How is it that each perfume has its own unique, customized aroma? How does a perfumer come up with such distinct scent impressions? Why do some perfumes last longer than others? And how is it that perfumes go through changes from their initial scent presentation throughout the day?
All these questions can be better explained by understanding the olfactory profile of a fragrance. Just like a musical song, each perfume has a unique composition that is composed of a customized arrangement of notes. These notes create a tiered impression of aromas referred to as base/bottom, mid/middle or top notes. The volatility and/or duration of a raw material can help further define these different types of notes.
What is Volatility?
Volatility is the ability of compounds that have high vapor pressure to evaporate into the air easily at room temperature. Our noses then smell the evaporated liquid and register it as a scent.
What are Base, Mid and Top Notes?
When initially smelling any perfume on a fragrance blotter, the top notes provide the aroma you initially smell. This provides your first impression of a fragrance but they have the highest volatility, so therefore only last 5-15 minutes. The middle or mid notes, referred to as the heart of the fragrance, can last up to an hour longer than the top notes. The bottom or base notes have the lowest volatility so they can last many hours. The aroma lingering on your favorite sweater or jacket are the base notes of the perfume you used a few days ago.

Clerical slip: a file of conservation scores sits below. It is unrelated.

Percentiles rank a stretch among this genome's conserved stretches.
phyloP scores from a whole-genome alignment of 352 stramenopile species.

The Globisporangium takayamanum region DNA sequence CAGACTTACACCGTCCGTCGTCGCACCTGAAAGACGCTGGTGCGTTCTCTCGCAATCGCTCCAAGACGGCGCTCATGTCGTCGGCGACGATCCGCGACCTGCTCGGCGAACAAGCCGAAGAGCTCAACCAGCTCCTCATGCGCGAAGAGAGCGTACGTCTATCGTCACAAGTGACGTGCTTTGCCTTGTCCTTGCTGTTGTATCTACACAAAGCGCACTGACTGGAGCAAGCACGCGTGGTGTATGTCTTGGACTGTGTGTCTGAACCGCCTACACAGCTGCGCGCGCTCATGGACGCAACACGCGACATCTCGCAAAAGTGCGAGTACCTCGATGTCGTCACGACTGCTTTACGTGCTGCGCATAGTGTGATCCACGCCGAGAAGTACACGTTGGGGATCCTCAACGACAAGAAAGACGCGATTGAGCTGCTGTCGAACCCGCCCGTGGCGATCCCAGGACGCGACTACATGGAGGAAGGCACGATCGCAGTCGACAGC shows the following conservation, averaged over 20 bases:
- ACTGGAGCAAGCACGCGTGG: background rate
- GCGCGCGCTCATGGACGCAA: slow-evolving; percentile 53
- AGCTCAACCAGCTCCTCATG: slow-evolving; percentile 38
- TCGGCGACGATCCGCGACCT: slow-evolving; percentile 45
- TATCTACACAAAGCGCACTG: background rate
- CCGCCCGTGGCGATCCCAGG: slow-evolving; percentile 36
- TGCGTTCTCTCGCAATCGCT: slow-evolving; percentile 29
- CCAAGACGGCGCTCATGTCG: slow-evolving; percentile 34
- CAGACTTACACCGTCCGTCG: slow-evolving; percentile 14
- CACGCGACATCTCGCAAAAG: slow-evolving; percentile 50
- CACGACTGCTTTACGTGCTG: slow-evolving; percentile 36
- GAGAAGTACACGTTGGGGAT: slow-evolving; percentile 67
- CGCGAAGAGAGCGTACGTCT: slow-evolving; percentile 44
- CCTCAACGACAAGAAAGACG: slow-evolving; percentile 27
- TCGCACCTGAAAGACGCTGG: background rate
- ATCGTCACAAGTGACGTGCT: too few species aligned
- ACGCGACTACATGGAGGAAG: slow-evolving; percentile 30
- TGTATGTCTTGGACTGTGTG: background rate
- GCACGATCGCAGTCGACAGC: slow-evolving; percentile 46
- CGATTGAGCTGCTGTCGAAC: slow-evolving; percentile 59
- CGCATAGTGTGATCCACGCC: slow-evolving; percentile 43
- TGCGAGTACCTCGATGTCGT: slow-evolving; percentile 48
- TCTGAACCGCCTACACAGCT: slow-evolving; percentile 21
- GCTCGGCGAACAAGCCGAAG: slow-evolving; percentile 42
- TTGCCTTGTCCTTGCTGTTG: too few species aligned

This full evolution of customized raw materials balanced together to create a unique fragrance aroma is what perfumers call an “accord”. This accord delivers the overall theme of the fragrance.
Examples of just a few aromatic impressions in the different note levels:
What are the current perfumery defined Olfactory Groups?
There are currently four main olfactory descriptive categories on what is referred to as the modern day “Fragrance Wheel of the World”. This wheel itself was developed to incorporate the subtle cross over of aromas and capture the transition from one description to the next. There have been revisions across the years to encompass an evolution of new aromatic combinations.
Within these four categories are more distinct “sub-category” descriptions:
- Soft Floral
- Floral Amber
- Soft Amber
- Woody Amber
- Mossy Woods
- Dry Woods
The olfactory groups above can be considered stereotypically feminine, masculine or both. All perfumes found in the market today, or created in the past, can be classified into these subgroups or families. By classifying a fragrance into a certain category, it can help define a customer preference for a fragrance across any and all brands.